When parties to a Texas divorce agree to a property division, the final judgment based on the agreement must strictly comply with it. The trial court cannot add, change, or leave out material terms. A final judgment based on a property division agreement must be set aside if it is not in strict compliance with the agreement, unless the discrepancy is a clerical error. An appeals court may modify a judgment to correct a clerical error. A former husband recently challenged the property division in his divorce due to a number of alleged discrepancies.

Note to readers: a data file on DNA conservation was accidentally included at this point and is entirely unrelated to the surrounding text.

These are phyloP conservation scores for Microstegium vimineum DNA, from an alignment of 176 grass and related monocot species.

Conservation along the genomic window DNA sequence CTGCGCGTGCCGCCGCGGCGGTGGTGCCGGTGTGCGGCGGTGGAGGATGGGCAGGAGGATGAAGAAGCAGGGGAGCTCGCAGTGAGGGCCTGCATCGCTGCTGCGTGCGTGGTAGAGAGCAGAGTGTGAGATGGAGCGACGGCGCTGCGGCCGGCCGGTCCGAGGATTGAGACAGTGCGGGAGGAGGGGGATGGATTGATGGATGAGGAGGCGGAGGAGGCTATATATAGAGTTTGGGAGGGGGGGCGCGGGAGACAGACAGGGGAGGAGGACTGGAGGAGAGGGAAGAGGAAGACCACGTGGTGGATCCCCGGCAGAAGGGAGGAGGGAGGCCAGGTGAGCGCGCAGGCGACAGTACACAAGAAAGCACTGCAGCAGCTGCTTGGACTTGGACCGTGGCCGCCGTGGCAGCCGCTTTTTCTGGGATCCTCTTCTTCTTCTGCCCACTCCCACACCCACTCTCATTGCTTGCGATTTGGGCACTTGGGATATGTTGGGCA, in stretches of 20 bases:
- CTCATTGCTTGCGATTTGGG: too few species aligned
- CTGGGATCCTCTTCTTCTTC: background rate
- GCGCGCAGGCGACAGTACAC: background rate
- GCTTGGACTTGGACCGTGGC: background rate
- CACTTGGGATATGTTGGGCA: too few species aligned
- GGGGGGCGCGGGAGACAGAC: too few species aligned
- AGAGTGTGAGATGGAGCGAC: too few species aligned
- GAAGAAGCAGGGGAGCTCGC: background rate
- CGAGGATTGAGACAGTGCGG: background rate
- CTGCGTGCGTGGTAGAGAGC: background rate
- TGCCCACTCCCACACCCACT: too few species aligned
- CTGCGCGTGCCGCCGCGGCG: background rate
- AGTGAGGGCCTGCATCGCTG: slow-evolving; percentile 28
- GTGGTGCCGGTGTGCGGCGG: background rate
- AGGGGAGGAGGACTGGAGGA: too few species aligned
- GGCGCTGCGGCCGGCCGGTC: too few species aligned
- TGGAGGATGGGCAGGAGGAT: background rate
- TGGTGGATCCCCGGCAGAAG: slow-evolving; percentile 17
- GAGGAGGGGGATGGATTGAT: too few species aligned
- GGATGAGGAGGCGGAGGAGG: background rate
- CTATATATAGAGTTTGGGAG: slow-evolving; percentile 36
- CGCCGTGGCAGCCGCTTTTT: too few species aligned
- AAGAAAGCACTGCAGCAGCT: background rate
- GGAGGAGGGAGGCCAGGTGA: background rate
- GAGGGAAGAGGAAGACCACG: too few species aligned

Husband and Wife Submitted Proposed Property Division
According to the appeals court’s opinion, the parties agreed to a proposed property division, identified as “Exhibit A.” The wife testified the division was fair and just. She agreed to split funds in the husband’s IRA equally after he was credited $90,000 as separate property and to split the funds in his “Edge” and “Smart” retirement plans equally.
The husband initially disagreed with the property division in Exhibit A, but later asked the court to approve it. The trial court admitted the document into evidence, asked the parties to draft and sign an agreed final decree.